Sunday, November 13, 2016

The Philosopher Kings by Jo Walton

After reading The Just City, I was interested enough to continue the trilogy. Book two, The Philosopher Kings, was easily obtained from the local library.
The Philosopher Kings doesn't start immediately after the end of The Just City, but rather more than a decade later. There's no longer a single city on their island, but five different settlements that were established after the events that ended the first book. The reader learns what happened in the intervening time as the characters discuss or remember it. They also discover what happened to the group that left the island entirely.

Most of the viewpoint characters remain the same, with one major exception. Simmea dies (not really a spoiler since it happens at the very beginning) and her place is taken by Arete, Simmea's daughter by Apollo. I thought that Walton did an especially good job with Apollo's reactions to Simmea's death, through grief and revenge and acceptance. As a god, he's not used to that kind of loss, but is forced to deal with it in his incarnate form.

The Philosopher Kings feels more active than The Just City. The first book took place almost entirely within the one city, while the second deals with the divided island as well as a fairly extensive sea voyage. Until the very end of The Just City, there was very little large-scale conflict (though plenty between individuals). That's not the case in The Philosopher Kings, which starts with "art raid" battles between cities on the island, and continues with both physical and political altercations with those from outside.

Religion plays a larger part in this book than the first. With multiple cities, there's a wider variety of ideas of all kinds. For example, a form of Christianity takes root in some places, despite being in a time before Christ. Some people try to tie everything together into a single belief system, others permit free exercise to all faiths, while others establish state religions and persecute heretics. I personally find it discouraging that some people feel it necessary to establish exclusive beliefs and force them on everyone else, but a quick look around the world makes it pretty clear that's the reality of human nature. I think this is a pretty realistic outcome of the scenario that Walton has established.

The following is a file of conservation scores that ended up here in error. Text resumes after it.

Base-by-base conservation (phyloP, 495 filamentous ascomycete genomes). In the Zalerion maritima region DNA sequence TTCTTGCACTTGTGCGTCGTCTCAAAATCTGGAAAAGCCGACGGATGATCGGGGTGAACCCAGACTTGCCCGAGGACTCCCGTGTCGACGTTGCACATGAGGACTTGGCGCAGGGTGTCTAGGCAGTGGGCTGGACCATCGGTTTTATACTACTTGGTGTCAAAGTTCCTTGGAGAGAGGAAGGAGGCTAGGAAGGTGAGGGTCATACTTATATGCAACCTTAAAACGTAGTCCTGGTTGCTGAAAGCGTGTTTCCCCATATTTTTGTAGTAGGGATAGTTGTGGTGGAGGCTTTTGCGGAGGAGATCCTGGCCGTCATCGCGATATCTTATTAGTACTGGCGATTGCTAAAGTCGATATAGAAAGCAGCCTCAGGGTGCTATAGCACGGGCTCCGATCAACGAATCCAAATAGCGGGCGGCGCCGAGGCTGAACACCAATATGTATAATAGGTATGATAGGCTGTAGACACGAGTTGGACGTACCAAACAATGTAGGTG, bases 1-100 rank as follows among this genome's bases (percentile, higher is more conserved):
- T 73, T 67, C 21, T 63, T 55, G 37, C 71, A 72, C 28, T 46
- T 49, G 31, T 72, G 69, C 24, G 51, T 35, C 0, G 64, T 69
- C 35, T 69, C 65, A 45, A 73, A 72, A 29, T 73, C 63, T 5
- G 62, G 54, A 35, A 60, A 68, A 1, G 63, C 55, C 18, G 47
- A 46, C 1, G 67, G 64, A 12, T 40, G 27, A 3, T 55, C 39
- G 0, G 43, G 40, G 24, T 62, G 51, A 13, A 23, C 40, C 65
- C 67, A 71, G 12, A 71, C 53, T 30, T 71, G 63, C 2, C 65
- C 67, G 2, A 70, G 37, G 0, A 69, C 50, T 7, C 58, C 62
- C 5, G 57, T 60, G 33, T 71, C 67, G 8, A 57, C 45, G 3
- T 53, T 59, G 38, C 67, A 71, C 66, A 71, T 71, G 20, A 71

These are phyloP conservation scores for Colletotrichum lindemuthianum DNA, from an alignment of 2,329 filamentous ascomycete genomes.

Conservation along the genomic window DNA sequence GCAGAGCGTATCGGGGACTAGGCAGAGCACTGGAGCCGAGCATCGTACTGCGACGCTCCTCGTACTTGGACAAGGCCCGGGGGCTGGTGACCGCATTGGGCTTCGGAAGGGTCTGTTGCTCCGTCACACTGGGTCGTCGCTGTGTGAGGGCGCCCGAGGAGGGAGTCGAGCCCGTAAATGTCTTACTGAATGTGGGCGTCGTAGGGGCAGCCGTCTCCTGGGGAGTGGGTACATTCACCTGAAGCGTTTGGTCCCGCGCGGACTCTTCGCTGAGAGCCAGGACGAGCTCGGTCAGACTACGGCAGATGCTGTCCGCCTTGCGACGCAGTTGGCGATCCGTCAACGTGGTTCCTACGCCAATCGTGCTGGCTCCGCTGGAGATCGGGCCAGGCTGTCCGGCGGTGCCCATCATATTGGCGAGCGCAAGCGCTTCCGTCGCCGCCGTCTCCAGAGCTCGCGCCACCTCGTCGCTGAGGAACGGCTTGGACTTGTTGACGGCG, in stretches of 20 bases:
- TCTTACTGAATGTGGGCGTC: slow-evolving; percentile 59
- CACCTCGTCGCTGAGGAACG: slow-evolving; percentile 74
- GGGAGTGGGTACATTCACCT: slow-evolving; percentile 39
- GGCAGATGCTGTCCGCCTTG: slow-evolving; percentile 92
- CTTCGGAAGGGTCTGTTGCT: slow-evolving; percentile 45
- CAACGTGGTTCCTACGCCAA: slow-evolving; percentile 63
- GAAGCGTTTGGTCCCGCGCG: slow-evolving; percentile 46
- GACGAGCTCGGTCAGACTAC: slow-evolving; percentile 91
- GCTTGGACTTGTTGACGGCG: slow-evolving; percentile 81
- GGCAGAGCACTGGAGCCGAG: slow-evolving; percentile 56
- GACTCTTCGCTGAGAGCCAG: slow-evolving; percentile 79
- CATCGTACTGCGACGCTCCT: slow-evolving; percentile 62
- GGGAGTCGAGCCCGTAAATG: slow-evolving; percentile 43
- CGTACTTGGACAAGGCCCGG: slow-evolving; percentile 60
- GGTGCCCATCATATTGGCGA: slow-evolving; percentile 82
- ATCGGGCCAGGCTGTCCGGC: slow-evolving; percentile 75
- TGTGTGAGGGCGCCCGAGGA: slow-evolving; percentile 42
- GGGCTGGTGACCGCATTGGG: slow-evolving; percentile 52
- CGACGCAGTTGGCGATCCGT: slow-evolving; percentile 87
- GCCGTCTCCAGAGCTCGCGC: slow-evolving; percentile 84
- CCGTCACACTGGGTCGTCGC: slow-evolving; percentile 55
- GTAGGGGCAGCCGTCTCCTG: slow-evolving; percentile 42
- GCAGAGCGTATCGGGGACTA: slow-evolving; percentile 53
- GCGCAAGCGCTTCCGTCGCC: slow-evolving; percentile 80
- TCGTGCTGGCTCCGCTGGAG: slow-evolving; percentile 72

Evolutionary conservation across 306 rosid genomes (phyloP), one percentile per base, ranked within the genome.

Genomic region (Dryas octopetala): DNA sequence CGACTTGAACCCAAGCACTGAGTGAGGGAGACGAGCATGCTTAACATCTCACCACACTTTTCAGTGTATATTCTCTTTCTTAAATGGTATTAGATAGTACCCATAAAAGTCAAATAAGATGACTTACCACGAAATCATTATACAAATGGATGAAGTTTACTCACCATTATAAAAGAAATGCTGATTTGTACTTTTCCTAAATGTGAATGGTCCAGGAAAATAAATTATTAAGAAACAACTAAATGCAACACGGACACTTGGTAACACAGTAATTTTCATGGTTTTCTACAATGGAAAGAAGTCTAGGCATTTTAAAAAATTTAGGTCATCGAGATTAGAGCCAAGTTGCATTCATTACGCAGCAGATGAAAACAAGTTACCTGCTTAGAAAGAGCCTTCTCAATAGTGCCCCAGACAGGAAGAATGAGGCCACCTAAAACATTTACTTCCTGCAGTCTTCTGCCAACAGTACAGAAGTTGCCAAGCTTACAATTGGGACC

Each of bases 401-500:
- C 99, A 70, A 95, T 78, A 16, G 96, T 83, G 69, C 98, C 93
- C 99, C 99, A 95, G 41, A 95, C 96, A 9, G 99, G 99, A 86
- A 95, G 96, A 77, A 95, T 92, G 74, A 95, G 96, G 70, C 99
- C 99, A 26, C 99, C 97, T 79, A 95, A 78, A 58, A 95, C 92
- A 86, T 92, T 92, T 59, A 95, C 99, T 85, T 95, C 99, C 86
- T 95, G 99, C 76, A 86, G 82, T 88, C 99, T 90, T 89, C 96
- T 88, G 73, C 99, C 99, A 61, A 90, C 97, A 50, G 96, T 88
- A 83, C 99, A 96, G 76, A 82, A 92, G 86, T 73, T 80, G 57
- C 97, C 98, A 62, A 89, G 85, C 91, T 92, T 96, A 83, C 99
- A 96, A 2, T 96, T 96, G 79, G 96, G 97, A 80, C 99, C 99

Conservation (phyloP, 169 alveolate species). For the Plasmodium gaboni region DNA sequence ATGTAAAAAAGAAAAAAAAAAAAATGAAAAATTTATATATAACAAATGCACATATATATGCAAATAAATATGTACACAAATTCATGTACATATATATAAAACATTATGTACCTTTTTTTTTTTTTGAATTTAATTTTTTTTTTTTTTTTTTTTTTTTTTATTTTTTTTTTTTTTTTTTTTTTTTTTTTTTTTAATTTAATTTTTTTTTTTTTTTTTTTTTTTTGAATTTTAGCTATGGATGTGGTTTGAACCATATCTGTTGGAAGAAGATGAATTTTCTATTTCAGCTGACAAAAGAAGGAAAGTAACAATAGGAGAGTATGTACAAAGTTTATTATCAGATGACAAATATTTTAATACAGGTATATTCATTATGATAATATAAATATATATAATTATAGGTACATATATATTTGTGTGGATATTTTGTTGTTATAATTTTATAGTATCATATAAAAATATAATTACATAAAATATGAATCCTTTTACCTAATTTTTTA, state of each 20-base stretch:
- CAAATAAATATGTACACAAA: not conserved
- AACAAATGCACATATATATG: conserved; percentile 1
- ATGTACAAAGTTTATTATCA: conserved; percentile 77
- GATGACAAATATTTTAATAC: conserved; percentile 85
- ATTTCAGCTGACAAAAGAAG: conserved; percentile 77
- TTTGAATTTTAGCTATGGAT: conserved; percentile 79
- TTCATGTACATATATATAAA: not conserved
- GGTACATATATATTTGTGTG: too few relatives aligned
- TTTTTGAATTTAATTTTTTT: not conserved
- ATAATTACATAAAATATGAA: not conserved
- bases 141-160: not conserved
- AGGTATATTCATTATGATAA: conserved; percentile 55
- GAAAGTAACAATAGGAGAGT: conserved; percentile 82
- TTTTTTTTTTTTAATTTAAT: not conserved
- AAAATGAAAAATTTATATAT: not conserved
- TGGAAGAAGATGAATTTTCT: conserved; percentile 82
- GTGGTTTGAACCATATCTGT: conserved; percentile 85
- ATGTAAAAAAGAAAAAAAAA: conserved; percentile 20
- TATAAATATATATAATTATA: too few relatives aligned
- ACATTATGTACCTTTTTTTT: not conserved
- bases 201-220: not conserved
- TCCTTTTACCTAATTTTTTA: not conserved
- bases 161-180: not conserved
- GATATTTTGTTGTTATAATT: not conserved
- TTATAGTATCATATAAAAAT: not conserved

Like the first book, the power of the gods plays a major role in The Philosopher Kings. This shows up mostly in the form of Apollo's children, who find that they are "heroes" with various kinds of supernatural abilities thanks to their heritage. The process is explained in a logical manner that I thought made the idea pretty easy to accept. There's very little overt exercise of godly power until the very end, when concern over the impact of the time travelers on history results in very major changes for the entire population.

Anyone who enjoyed The Just City should certainly read The Philosopher Kings, and I am definitely planning to finish out the trilogy.

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